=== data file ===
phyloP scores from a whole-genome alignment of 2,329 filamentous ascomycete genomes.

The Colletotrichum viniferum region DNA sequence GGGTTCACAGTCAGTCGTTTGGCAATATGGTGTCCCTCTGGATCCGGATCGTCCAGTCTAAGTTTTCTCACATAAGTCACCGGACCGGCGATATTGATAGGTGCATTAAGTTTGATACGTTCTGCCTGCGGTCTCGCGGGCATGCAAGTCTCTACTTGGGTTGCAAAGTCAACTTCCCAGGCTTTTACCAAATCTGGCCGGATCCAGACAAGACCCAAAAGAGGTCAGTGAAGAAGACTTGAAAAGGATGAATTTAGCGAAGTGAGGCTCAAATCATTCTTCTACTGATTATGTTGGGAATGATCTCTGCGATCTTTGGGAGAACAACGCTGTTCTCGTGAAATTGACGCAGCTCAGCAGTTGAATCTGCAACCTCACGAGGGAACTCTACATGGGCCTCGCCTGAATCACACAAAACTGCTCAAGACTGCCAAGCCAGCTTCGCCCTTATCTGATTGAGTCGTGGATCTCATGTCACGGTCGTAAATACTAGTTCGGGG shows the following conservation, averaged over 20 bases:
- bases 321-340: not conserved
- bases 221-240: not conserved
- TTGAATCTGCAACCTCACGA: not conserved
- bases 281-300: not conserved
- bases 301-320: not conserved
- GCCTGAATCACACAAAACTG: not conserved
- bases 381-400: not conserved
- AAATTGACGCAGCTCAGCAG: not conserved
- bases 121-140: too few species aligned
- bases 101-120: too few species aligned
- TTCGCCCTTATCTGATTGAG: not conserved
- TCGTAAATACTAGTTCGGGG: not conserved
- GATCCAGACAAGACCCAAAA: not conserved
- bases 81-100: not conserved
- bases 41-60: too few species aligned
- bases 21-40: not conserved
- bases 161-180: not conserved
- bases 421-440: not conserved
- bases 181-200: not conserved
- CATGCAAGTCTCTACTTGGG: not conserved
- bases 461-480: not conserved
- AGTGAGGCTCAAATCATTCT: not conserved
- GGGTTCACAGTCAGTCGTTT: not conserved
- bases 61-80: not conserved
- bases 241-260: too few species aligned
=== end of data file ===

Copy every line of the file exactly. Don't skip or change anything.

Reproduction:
phyloP scores from a whole-genome alignment of 2,329 filamentous ascomycete genomes.

The Colletotrichum viniferum region DNA sequence GGGTTCACAGTCAGTCGTTTGGCAATATGGTGTCCCTCTGGATCCGGATCGTCCAGTCTAAGTTTTCTCACATAAGTCACCGGACCGGCGATATTGATAGGTGCATTAAGTTTGATACGTTCTGCCTGCGGTCTCGCGGGCATGCAAGTCTCTACTTGGGTTGCAAAGTCAACTTCCCAGGCTTTTACCAAATCTGGCCGGATCCAGACAAGACCCAAAAGAGGTCAGTGAAGAAGACTTGAAAAGGATGAATTTAGCGAAGTGAGGCTCAAATCATTCTTCTACTGATTATGTTGGGAATGATCTCTGCGATCTTTGGGAGAACAACGCTGTTCTCGTGAAATTGACGCAGCTCAGCAGTTGAATCTGCAACCTCACGAGGGAACTCTACATGGGCCTCGCCTGAATCACACAAAACTGCTCAAGACTGCCAAGCCAGCTTCGCCCTTATCTGATTGAGTCGTGGATCTCATGTCACGGTCGTAAATACTAGTTCGGGG shows the following conservation, averaged over 20 bases:
- bases 321-340: not conserved
- bases 221-240: not conserved
- TTGAATCTGCAACCTCACGA: not conserved
- bases 281-300: not conserved
- bases 301-320: not conserved
- GCCTGAATCACACAAAACTG: not conserved
- bases 381-400: not conserved
- AAATTGACGCAGCTCAGCAG: not conserved
- bases 121-140: too few species aligned
- bases 101-120: too few species aligned
- TTCGCCCTTATCTGATTGAG: not conserved
- TCGTAAATACTAGTTCGGGG: not conserved
- GATCCAGACAAGACCCAAAA: not conserved
- bases 81-100: not conserved
- bases 41-60: too few species aligned
- bases 21-40: not conserved
- bases 161-180: not conserved
- bases 421-440: not conserved
- bases 181-200: not conserved
- CATGCAAGTCTCTACTTGGG: not conserved
- bases 461-480: not conserved
- AGTGAGGCTCAAATCATTCT: not conserved
- GGGTTCACAGTCAGTCGTTT: not conserved
- bases 61-80: not conserved
- bases 241-260: too few species aligned